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Hoosier corn, soy farmers voice support for Trade Promotion Authority

Hoosier corn, soy farmers voice support for Trade Promotion Authority
Industry roundtable with USDA Foreign Agricultural Service administrator held in Indianapolis.

Hoosier agriculture is a major player in the production and export of U.S. agricultural products, exporting $4.8 billion in agricultural products annually. Indiana's exports help boost farm prices and income, while supporting about 36,200 jobs both on the farm and in related industries such as food processing, transportation, and manufacturing.

Related: Ag rallies for Trade Promotion Authority as TPP talks continue

Industry Roundtable: USDA FAS Administrator Phil Karsting (far left) along with ISDA Director Ted McKinney, and farmers Mark Legan and Norman Voyles listen during an industry roundtable about trade and Trade Promotion Authority at the ISA/ICGA offices. (Photo courtesy ISA)

That's why members of the Indiana Soybean Alliance and Indiana Corn Growers Association recently hosted an industry roundtable with Phil Karsting, USDA Foreign Agricultural Service administrator, to voice their support for the importance of the passage of the Trade Promotion Authority.

Trade Promotion Authority is a vital tool in negotiation and approval of trade agreements that support and create U.S. jobs while helping American agriculture to compete more successfully in an ever-expanding global marketplace, the groups maintain.

Right now, the U.S. is negotiating both the Trans-Pacific Partnership and the Transatlantic Trade and Investment Partnership. TPA will help ensure that America's farmers, ranchers, and food processors receive the greatest benefit from these negotiations, the groups say.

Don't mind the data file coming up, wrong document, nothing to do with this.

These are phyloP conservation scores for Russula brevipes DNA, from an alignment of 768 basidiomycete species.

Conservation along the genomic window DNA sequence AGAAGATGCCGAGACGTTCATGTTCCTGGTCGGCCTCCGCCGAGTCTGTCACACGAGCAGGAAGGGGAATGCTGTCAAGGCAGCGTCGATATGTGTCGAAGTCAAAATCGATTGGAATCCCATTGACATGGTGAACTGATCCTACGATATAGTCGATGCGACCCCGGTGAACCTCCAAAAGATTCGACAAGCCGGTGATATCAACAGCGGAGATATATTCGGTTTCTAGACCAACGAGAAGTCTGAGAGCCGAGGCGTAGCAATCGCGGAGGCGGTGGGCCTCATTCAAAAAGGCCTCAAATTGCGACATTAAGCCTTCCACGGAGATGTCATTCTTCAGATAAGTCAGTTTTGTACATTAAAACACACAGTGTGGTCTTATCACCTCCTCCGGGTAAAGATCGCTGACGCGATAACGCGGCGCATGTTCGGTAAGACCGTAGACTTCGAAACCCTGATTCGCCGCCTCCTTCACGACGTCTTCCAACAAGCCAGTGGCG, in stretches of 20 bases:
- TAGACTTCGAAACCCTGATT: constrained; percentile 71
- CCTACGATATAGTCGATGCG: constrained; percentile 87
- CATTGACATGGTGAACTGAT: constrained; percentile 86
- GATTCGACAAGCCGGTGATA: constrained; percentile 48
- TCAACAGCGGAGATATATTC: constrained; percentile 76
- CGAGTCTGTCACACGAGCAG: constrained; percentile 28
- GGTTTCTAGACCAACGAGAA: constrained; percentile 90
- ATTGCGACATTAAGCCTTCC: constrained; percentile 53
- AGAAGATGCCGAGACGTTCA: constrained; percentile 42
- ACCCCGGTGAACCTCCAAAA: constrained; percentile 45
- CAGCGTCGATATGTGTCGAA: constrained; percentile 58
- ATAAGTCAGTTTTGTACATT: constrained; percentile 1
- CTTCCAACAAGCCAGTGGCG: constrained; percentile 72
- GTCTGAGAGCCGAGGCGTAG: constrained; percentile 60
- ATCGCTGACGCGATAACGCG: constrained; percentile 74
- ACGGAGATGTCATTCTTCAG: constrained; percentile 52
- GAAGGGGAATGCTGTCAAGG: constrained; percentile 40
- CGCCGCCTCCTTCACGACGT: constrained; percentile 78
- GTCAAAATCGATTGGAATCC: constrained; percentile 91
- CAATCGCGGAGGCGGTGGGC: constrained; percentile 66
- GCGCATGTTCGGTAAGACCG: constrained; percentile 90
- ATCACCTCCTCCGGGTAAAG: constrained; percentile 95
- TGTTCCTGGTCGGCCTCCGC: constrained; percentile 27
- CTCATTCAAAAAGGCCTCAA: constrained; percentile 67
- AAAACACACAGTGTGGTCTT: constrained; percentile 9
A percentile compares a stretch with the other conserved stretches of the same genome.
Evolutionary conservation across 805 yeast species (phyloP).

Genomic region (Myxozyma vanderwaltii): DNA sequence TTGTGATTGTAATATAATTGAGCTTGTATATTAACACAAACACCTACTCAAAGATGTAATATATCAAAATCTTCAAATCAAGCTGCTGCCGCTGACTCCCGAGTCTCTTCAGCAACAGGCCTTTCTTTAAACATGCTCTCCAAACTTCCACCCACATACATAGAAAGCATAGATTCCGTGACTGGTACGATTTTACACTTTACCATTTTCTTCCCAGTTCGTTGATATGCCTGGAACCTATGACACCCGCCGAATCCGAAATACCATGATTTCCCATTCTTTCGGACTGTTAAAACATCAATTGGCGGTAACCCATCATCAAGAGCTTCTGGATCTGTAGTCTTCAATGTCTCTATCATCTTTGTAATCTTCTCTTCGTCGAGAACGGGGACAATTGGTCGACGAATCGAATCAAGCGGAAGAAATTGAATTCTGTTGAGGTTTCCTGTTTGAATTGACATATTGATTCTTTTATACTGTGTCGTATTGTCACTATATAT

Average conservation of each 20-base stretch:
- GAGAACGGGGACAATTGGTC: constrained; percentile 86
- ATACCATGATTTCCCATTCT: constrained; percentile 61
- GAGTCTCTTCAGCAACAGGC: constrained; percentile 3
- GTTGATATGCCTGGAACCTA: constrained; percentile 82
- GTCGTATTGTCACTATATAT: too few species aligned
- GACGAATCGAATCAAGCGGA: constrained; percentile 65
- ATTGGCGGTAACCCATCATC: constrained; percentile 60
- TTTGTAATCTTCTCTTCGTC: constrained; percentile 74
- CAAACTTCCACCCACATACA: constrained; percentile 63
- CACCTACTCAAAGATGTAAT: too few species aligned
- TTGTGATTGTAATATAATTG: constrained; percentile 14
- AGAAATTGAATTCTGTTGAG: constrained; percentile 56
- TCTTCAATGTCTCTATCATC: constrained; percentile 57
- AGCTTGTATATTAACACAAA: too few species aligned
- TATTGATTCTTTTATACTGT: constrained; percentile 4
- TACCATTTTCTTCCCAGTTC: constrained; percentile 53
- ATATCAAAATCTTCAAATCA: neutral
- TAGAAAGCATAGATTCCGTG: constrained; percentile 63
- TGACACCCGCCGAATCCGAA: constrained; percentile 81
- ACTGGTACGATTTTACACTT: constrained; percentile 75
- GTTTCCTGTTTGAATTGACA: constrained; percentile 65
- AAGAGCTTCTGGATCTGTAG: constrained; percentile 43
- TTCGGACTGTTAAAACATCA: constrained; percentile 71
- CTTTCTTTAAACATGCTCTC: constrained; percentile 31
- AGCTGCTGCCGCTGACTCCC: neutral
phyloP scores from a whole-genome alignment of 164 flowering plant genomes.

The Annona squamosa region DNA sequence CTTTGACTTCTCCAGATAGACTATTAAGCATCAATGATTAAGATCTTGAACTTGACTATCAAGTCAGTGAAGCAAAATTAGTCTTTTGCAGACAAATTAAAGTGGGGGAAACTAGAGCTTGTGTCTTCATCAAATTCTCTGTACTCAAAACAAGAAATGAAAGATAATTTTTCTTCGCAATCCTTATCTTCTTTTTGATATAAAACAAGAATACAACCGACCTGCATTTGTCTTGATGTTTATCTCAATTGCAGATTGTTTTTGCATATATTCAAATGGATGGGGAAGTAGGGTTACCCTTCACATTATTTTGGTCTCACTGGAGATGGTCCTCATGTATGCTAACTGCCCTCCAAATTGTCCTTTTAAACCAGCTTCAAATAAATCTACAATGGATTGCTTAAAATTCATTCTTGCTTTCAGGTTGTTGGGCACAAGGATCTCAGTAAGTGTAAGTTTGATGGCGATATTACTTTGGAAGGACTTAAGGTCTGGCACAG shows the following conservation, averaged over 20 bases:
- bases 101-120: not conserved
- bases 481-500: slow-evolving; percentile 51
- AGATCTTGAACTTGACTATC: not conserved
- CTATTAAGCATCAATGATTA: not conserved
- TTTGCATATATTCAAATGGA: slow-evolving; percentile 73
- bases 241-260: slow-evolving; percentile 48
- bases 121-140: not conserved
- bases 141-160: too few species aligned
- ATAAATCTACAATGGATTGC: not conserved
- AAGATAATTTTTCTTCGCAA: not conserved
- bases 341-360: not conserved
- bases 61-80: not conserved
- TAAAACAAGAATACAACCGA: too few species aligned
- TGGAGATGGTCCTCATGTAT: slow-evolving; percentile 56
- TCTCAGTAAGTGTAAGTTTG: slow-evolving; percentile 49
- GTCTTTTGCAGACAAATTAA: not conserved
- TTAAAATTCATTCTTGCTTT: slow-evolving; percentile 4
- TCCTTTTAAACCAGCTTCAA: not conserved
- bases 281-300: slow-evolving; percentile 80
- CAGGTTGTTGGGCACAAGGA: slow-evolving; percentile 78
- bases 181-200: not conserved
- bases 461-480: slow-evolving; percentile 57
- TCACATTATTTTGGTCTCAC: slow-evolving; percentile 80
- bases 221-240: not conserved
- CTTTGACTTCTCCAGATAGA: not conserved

"When 95% of consumers live outside our country's borders, the future of American-and Indiana- agriculture depends largely on our ability to sell to foreign markets," said Herb Ringel, ICGA president. "Agriculture exports play a huge role in the health of our nation's economy, supporting more than one million American jobs. This year alone, the U.S. is expected to export nearly $150 billion in agricultural goods."

In countries where the U.S. has free trade agreements in place, exports of U.S. food and agricultural products have grown. For example, soybean, soybean meal, and soy oil exports to Korea, Colombia, and Panama have increased from $593 million in 2011 to nearly $961 million in 2014, and corn exports to Central America and the Dominican Republic increased from $338 million in 2005 to $670 million in 2014 since the implementation of free trade agreements with these countries, according to the groups.

Related: Vilsack: TPP, Chinese policy key trade issues for U.S. ag

Following the roundtable, ISA and ICGA worked with Indiana Pork to arrange a tour Indiana Packers in Delphi, Ind. Andy Tauer, ISA/ICMC livestock director, Ben Wicker of Indiana Pork and Kevin Wilson ISA board member were able to accompany Karsting on a tour of the plant and meet with officials there to learn about the company and their export efforts.

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